I am by no means an expert , just learning like others.
But here's what I have been using to do my fake mastering lately.
If it has a lot of peaky drum hits or any unruliness when I look at the waveform, I start with an L1 limiter set to just tame down the peaks a db or two. I just use it in linked mode so the volume stays the same. I might raise it a couple db, but not up to full final volume. I am trying to get away from this by fixing this in my mixes. Saturation helps on the peaky drum parts I learned.
But on a non peaky mix I start with a Fab Filter pro q2. I have been expirimenting with low cutting the sides, at a 6 db slope, somewhere around 80-100hz. I either low cut the middle at 20 or so, or sometimes leave it alone. I do other EQ as needed, hopefully not if I did a good job in the mix (rare). On one mix, when I low cut the sides, it needed more bass, so I did a low shelf of +1db in the middle of the same frequencies I cut on the sides and it put me back in business.
Then I use compression slowish attack and release to suit the tempo of the song. Sometimes I use the Puigchild after this with no compression, if I want to soften out the sound a little. I also tried raising the input on the Puigchild to add some saturation or drive, and it seems to help fatten up an ear hurting mix. The Klanghelm MJUC just using the saturation, and the dark/hifi as a bright/dark knob is great too.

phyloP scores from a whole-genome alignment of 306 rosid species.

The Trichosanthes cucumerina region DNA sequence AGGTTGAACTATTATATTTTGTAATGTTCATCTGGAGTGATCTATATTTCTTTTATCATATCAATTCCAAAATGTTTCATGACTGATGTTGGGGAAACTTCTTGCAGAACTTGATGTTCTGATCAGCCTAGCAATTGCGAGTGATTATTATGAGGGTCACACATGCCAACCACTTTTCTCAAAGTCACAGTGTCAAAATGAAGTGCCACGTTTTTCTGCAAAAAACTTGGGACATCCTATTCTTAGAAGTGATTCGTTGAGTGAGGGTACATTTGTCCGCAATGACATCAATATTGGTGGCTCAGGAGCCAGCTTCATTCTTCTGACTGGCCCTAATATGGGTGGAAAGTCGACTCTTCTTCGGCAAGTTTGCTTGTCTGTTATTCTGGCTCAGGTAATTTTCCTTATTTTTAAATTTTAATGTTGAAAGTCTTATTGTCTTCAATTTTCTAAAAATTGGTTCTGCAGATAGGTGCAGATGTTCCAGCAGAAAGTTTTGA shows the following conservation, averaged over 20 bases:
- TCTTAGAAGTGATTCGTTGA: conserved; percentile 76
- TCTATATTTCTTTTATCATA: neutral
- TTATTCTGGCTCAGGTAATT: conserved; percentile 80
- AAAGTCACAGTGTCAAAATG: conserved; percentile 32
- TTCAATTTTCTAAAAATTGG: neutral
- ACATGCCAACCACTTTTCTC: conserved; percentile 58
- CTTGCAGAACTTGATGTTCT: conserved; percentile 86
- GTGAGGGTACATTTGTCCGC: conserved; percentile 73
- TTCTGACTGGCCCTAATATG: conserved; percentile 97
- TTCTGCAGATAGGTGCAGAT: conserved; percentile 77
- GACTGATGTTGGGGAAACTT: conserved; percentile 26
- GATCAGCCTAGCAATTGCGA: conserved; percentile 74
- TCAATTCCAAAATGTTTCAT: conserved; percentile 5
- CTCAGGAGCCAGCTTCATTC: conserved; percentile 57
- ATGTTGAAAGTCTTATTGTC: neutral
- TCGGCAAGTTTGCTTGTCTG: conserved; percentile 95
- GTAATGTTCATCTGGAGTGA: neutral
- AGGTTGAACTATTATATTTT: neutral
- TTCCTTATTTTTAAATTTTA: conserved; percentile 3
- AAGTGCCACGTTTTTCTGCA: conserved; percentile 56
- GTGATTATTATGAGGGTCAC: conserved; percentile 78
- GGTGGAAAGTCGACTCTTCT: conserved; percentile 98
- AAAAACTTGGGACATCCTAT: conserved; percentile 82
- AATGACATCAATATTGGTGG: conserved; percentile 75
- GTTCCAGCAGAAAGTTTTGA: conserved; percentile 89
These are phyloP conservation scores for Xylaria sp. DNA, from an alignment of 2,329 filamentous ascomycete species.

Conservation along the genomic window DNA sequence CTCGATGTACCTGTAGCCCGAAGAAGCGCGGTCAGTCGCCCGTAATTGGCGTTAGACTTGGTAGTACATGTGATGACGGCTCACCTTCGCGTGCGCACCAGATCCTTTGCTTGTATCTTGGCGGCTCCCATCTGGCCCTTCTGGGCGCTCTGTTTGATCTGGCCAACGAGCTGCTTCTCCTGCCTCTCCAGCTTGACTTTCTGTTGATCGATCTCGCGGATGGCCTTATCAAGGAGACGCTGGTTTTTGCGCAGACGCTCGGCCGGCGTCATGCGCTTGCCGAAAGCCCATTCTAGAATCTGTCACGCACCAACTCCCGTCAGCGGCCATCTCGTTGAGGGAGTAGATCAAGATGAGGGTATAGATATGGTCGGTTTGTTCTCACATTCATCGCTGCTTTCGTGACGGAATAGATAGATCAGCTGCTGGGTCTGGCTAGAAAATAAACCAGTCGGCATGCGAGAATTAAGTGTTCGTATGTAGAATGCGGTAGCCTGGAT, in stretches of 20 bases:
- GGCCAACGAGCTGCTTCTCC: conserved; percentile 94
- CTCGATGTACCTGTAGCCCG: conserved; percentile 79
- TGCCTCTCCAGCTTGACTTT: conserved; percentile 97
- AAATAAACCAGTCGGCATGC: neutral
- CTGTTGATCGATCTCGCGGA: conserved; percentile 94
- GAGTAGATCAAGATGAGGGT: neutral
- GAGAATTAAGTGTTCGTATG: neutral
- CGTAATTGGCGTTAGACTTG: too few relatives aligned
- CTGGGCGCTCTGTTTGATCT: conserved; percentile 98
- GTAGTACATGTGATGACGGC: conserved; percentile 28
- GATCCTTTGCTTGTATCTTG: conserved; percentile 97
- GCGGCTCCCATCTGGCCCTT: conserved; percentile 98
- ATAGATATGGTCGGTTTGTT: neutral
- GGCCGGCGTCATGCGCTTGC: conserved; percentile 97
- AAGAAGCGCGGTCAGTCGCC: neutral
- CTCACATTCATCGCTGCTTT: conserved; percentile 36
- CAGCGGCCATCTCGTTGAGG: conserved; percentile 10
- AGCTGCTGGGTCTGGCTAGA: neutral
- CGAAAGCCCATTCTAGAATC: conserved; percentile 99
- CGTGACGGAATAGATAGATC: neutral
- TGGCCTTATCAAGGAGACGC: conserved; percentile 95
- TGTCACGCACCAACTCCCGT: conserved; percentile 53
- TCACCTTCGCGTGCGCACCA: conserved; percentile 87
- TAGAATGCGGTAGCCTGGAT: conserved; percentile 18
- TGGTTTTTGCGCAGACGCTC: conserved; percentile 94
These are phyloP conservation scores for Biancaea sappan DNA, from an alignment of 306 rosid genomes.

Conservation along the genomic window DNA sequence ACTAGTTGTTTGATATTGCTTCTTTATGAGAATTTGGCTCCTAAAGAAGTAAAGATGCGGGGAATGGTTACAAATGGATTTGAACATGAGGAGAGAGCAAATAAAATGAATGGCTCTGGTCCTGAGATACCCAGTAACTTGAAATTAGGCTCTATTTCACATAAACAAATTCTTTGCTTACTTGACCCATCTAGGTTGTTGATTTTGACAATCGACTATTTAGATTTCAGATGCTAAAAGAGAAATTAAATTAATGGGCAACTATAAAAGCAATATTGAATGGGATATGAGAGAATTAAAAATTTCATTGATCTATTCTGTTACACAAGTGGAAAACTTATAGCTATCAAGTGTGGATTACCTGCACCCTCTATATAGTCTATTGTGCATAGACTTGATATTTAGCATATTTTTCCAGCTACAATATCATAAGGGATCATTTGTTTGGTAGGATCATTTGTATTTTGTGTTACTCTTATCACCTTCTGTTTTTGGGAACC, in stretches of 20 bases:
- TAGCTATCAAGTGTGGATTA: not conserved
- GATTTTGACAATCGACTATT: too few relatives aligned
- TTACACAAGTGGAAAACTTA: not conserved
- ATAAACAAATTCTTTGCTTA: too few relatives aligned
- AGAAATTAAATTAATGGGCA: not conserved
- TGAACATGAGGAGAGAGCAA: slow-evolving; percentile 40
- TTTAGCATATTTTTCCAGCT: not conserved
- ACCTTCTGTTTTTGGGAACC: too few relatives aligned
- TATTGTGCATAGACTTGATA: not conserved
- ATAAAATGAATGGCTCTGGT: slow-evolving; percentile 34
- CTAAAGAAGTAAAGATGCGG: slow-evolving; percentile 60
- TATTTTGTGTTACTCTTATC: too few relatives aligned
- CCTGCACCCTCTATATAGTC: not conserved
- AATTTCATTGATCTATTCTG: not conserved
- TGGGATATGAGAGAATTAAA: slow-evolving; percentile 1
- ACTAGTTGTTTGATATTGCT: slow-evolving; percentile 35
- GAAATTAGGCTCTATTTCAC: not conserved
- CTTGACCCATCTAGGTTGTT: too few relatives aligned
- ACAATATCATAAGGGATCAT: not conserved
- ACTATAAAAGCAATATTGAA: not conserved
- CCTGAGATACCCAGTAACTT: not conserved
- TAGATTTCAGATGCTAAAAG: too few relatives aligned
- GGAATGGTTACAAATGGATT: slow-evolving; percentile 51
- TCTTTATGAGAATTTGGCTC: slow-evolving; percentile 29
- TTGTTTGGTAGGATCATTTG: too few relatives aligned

Then I use the L2 Limiter to bring it up to final volume.
My rms averages are usually around -7 to -6 on the loud choruses, less on the verses or quiet parts/songs.
If I am screwing this up I'd love to know about it 😛 That idea of using a multiband compressor to just compress the mids sounds cool I am going to try that. I often EQ out upper mids when I make my mix too bright, I'll try a multiband compressor next time.
- This reply was modified 7 years ago by Len Baird.